Breathing for Relaxation
Breathing is an important tool in moments when you feel overwhelmed.
When you are stressed, your breathing becomes more shallow: the kind of quick, panicked breath that sees your chest expanding. With this kind of breathing, you are not getting nearly enough oxygen to nourish the cells in your body and brain, and stress escalates quickly. The solution is to first realize this is happening in the moment- you are overwhelmed and you need to regain control. A signal way to do this is to make a conscious effort to slow down your racing brain by breathing slower.
Breathing slower helps you achieve:
A reduction in blood pressure
A healthier circulation of oxygenated blood to the cells of the body and brain
Less tension in muscles
These qualities translate to you feeling:
Clearer in mind
Less pain in the body
Step up the relaxation one more notch with balanced breathing
A deep, diaphragmatic breath is one that contracts the diaphragm, draws air in through the nose and fills the lungs to the very bottom, where the blood is circulating; this kind of breath is characterized by the abdomen expanding rather than the chest. In moments of stress, take a minute to focus on breathing.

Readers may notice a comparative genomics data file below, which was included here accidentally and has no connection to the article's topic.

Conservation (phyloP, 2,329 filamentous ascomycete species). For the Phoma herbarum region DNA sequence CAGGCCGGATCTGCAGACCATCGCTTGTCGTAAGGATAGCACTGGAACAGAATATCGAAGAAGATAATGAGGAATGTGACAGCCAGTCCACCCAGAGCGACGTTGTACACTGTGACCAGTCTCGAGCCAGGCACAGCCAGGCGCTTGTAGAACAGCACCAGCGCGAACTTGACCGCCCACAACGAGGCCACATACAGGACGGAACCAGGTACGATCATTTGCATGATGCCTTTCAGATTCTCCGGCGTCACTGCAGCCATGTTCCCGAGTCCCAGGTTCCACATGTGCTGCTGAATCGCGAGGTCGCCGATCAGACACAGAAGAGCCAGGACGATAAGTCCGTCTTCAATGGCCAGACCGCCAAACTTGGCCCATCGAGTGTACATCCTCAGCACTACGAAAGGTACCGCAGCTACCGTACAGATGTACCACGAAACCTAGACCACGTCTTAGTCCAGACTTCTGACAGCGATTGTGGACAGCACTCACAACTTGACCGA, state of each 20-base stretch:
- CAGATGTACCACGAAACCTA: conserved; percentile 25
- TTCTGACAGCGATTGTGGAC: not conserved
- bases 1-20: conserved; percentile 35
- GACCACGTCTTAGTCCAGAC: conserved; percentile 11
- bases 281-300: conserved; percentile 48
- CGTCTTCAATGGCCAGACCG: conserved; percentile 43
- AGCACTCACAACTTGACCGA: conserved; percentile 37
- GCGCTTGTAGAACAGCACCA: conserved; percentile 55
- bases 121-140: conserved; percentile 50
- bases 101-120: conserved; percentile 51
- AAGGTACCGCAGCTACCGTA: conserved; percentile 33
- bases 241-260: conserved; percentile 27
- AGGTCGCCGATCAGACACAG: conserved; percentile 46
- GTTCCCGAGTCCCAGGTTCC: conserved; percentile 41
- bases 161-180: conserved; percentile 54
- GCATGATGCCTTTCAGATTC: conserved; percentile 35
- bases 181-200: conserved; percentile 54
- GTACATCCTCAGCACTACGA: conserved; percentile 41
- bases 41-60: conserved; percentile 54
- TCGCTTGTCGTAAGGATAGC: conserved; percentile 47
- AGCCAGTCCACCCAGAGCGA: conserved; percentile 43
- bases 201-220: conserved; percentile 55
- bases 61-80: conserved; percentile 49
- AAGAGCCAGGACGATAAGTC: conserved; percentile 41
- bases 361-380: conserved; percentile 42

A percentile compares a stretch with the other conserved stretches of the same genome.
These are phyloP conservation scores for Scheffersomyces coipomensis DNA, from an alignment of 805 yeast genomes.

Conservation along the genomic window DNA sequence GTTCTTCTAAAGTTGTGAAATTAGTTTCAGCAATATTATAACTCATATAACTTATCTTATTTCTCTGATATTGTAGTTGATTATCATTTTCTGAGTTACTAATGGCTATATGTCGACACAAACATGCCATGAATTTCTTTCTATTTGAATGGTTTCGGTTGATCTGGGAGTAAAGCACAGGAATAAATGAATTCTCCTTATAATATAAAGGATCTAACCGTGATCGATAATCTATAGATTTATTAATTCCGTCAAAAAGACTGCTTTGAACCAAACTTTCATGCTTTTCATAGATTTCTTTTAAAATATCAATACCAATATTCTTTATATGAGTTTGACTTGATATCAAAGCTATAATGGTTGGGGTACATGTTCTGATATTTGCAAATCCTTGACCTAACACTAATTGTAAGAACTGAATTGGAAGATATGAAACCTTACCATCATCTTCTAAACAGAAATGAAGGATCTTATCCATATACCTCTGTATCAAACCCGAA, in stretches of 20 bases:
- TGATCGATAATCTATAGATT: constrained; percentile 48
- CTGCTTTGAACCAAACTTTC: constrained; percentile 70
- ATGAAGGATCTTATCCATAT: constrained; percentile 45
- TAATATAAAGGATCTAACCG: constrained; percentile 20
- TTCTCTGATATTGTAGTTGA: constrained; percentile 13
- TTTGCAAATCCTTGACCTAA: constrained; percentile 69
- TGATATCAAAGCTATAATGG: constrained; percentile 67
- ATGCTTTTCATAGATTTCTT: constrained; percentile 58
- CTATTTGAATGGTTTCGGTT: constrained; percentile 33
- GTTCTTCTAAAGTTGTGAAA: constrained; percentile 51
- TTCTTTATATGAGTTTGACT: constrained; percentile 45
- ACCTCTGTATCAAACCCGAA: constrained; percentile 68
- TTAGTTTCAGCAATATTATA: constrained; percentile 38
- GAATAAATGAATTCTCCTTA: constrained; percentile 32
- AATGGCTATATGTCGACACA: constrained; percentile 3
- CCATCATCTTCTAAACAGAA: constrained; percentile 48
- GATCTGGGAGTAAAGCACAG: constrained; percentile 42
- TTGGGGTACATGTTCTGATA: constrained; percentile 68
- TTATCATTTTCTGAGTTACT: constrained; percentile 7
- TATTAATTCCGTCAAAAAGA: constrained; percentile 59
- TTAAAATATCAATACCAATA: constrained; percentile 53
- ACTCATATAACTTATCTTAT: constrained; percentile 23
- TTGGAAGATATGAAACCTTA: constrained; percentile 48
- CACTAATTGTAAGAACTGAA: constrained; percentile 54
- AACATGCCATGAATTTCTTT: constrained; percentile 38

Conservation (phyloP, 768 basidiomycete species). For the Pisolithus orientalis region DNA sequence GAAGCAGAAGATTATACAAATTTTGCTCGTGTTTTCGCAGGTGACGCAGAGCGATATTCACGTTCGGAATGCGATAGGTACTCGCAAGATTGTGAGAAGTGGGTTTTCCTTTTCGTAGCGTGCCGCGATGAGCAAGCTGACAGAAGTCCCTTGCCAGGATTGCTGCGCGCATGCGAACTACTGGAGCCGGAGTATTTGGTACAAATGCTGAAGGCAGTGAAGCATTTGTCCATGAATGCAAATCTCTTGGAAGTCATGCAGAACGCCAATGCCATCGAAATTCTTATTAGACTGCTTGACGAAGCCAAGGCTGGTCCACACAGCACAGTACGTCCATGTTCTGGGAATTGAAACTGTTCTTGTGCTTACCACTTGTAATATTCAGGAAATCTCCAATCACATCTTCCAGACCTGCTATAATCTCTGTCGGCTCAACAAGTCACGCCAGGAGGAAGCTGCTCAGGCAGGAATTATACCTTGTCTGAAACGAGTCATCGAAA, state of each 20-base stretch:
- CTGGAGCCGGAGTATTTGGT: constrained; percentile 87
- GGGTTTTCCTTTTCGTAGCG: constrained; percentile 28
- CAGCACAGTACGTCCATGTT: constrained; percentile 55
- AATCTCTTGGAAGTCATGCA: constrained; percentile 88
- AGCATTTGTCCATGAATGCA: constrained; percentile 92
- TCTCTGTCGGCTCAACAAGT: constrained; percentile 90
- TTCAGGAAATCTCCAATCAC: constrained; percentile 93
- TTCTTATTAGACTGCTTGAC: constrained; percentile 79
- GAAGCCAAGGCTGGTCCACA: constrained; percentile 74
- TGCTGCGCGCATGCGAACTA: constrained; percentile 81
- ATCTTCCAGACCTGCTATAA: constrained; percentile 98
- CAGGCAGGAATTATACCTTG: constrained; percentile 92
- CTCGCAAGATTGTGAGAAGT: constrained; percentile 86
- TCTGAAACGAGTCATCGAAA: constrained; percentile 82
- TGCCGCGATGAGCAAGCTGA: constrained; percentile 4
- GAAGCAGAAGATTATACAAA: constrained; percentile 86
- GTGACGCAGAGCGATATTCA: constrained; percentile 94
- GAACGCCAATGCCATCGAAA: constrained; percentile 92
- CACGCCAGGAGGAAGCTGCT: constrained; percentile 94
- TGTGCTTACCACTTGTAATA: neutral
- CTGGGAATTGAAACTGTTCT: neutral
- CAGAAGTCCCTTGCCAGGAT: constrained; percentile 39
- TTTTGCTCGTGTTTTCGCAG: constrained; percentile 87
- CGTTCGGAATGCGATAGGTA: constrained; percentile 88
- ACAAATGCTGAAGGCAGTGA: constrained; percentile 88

- Close your eyes to block out extra stimuli
- Breathe in for four seconds and out for four seconds evenly
- Link your breaths together in one fluid cycle
The rhythm does wonders, as does the influx of oxygen rushing to cells in need. At Community Chiropractic & Acupuncture, we believe that breathing is a powerful way to influence relaxation. At our office in Park Slope, we encourage a lifestyle that keeps stress at bay through chiropractic adjustment, attention to chronically tense muscles and the use of acupuncture to heal pain and fight anxiety.
Dr. Karen Thomas, D.C.
Leave a Comment
You must be logged in to post a comment.